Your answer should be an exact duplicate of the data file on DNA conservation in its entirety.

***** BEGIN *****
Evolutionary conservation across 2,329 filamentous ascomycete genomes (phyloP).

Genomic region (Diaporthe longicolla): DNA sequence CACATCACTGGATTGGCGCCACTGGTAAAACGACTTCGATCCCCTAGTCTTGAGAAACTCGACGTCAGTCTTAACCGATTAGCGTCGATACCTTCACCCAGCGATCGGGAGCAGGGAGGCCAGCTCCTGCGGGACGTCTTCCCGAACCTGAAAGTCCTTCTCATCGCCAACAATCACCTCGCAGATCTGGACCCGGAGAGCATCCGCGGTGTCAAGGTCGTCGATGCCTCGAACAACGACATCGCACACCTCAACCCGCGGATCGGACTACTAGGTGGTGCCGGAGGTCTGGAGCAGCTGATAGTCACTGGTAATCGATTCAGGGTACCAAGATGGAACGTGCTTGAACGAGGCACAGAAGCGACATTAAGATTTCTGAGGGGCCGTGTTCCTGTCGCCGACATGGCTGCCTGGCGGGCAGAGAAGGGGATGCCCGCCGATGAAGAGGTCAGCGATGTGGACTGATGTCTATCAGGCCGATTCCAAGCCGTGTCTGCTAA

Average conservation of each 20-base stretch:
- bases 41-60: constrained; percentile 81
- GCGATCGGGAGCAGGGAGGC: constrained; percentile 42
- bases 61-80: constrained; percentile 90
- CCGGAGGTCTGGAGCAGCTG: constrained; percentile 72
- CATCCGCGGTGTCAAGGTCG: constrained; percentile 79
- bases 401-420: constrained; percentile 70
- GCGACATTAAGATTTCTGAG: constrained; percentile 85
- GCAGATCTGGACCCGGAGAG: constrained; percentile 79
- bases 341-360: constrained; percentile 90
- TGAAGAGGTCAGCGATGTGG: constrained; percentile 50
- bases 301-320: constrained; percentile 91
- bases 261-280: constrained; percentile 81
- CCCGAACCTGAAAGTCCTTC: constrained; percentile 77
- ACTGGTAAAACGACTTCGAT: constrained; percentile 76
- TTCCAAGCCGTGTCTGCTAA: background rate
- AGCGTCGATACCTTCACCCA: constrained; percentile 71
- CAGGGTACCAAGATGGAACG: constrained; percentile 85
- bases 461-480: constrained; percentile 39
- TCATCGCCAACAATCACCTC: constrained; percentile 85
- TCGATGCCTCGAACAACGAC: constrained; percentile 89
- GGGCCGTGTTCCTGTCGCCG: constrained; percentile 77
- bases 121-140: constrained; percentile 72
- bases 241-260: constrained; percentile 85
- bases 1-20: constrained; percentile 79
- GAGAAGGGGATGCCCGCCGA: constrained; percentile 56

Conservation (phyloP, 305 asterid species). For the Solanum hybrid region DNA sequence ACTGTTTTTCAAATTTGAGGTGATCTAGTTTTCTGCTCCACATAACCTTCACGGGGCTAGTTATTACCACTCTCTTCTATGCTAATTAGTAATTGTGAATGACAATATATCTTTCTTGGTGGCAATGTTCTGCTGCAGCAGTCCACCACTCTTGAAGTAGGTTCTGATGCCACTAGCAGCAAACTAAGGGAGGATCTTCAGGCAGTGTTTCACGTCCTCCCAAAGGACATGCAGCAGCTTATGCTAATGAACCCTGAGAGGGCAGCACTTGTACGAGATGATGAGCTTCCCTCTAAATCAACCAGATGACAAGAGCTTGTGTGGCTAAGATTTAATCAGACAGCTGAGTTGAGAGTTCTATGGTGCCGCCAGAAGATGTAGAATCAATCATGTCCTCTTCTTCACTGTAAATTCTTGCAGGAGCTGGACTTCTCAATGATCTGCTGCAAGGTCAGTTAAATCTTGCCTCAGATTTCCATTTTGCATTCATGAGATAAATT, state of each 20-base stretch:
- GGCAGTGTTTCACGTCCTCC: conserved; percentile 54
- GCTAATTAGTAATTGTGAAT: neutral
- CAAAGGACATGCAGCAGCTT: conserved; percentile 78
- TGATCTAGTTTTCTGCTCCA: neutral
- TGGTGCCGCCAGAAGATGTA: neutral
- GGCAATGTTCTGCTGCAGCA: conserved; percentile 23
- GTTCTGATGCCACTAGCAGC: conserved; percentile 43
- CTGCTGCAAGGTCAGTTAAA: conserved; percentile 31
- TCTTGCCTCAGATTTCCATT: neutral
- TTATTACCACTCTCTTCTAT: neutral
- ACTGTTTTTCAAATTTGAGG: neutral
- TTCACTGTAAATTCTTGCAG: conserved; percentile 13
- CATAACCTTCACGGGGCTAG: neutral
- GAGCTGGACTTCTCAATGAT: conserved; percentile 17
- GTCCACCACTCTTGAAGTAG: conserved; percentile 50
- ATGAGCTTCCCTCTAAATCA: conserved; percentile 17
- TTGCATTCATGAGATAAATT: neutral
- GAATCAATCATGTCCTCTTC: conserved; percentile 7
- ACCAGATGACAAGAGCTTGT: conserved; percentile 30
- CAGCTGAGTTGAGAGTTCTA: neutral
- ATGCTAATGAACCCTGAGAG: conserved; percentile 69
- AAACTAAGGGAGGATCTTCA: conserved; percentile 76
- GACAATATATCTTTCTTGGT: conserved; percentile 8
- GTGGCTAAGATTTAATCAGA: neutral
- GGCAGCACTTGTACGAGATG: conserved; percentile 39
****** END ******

Evolutionary conservation across 2,329 filamentous ascomycete genomes (phyloP).

Genomic region (Diaporthe longicolla): DNA sequence CACATCACTGGATTGGCGCCACTGGTAAAACGACTTCGATCCCCTAGTCTTGAGAAACTCGACGTCAGTCTTAACCGATTAGCGTCGATACCTTCACCCAGCGATCGGGAGCAGGGAGGCCAGCTCCTGCGGGACGTCTTCCCGAACCTGAAAGTCCTTCTCATCGCCAACAATCACCTCGCAGATCTGGACCCGGAGAGCATCCGCGGTGTCAAGGTCGTCGATGCCTCGAACAACGACATCGCACACCTCAACCCGCGGATCGGACTACTAGGTGGTGCCGGAGGTCTGGAGCAGCTGATAGTCACTGGTAATCGATTCAGGGTACCAAGATGGAACGTGCTTGAACGAGGCACAGAAGCGACATTAAGATTTCTGAGGGGCCGTGTTCCTGTCGCCGACATGGCTGCCTGGCGGGCAGAGAAGGGGATGCCCGCCGATGAAGAGGTCAGCGATGTGGACTGATGTCTATCAGGCCGATTCCAAGCCGTGTCTGCTAA

Average conservation of each 20-base stretch:
- bases 41-60: constrained; percentile 81
- GCGATCGGGAGCAGGGAGGC: constrained; percentile 42
- bases 61-80: constrained; percentile 90
- CCGGAGGTCTGGAGCAGCTG: constrained; percentile 72
- CATCCGCGGTGTCAAGGTCG: constrained; percentile 79
- bases 401-420: constrained; percentile 70
- GCGACATTAAGATTTCTGAG: constrained; percentile 85
- GCAGATCTGGACCCGGAGAG: constrained; percentile 79
- bases 341-360: constrained; percentile 90
- TGAAGAGGTCAGCGATGTGG: constrained; percentile 50
- bases 301-320: constrained; percentile 91
- bases 261-280: constrained; percentile 81
- CCCGAACCTGAAAGTCCTTC: constrained; percentile 77
- ACTGGTAAAACGACTTCGAT: constrained; percentile 76
- TTCCAAGCCGTGTCTGCTAA: background rate
- AGCGTCGATACCTTCACCCA: constrained; percentile 71
- CAGGGTACCAAGATGGAACG: constrained; percentile 85
- bases 461-480: constrained; percentile 39
- TCATCGCCAACAATCACCTC: constrained; percentile 85
- TCGATGCCTCGAACAACGAC: constrained; percentile 89
- GGGCCGTGTTCCTGTCGCCG: constrained; percentile 77
- bases 121-140: constrained; percentile 72
- bases 241-260: constrained; percentile 85
- bases 1-20: constrained; percentile 79
- GAGAAGGGGATGCCCGCCGA: constrained; percentile 56

Conservation (phyloP, 305 asterid species). For the Solanum hybrid region DNA sequence ACTGTTTTTCAAATTTGAGGTGATCTAGTTTTCTGCTCCACATAACCTTCACGGGGCTAGTTATTACCACTCTCTTCTATGCTAATTAGTAATTGTGAATGACAATATATCTTTCTTGGTGGCAATGTTCTGCTGCAGCAGTCCACCACTCTTGAAGTAGGTTCTGATGCCACTAGCAGCAAACTAAGGGAGGATCTTCAGGCAGTGTTTCACGTCCTCCCAAAGGACATGCAGCAGCTTATGCTAATGAACCCTGAGAGGGCAGCACTTGTACGAGATGATGAGCTTCCCTCTAAATCAACCAGATGACAAGAGCTTGTGTGGCTAAGATTTAATCAGACAGCTGAGTTGAGAGTTCTATGGTGCCGCCAGAAGATGTAGAATCAATCATGTCCTCTTCTTCACTGTAAATTCTTGCAGGAGCTGGACTTCTCAATGATCTGCTGCAAGGTCAGTTAAATCTTGCCTCAGATTTCCATTTTGCATTCATGAGATAAATT, state of each 20-base stretch:
- GGCAGTGTTTCACGTCCTCC: conserved; percentile 54
- GCTAATTAGTAATTGTGAAT: neutral
- CAAAGGACATGCAGCAGCTT: conserved; percentile 78
- TGATCTAGTTTTCTGCTCCA: neutral
- TGGTGCCGCCAGAAGATGTA: neutral
- GGCAATGTTCTGCTGCAGCA: conserved; percentile 23
- GTTCTGATGCCACTAGCAGC: conserved; percentile 43
- CTGCTGCAAGGTCAGTTAAA: conserved; percentile 31
- TCTTGCCTCAGATTTCCATT: neutral
- TTATTACCACTCTCTTCTAT: neutral
- ACTGTTTTTCAAATTTGAGG: neutral
- TTCACTGTAAATTCTTGCAG: conserved; percentile 13
- CATAACCTTCACGGGGCTAG: neutral
- GAGCTGGACTTCTCAATGAT: conserved; percentile 17
- GTCCACCACTCTTGAAGTAG: conserved; percentile 50
- ATGAGCTTCCCTCTAAATCA: conserved; percentile 17
- TTGCATTCATGAGATAAATT: neutral
- GAATCAATCATGTCCTCTTC: conserved; percentile 7
- ACCAGATGACAAGAGCTTGT: conserved; percentile 30
- CAGCTGAGTTGAGAGTTCTA: neutral
- ATGCTAATGAACCCTGAGAG: conserved; percentile 69
- AAACTAAGGGAGGATCTTCA: conserved; percentile 76
- GACAATATATCTTTCTTGGT: conserved; percentile 8
- GTGGCTAAGATTTAATCAGA: neutral
- GGCAGCACTTGTACGAGATG: conserved; percentile 39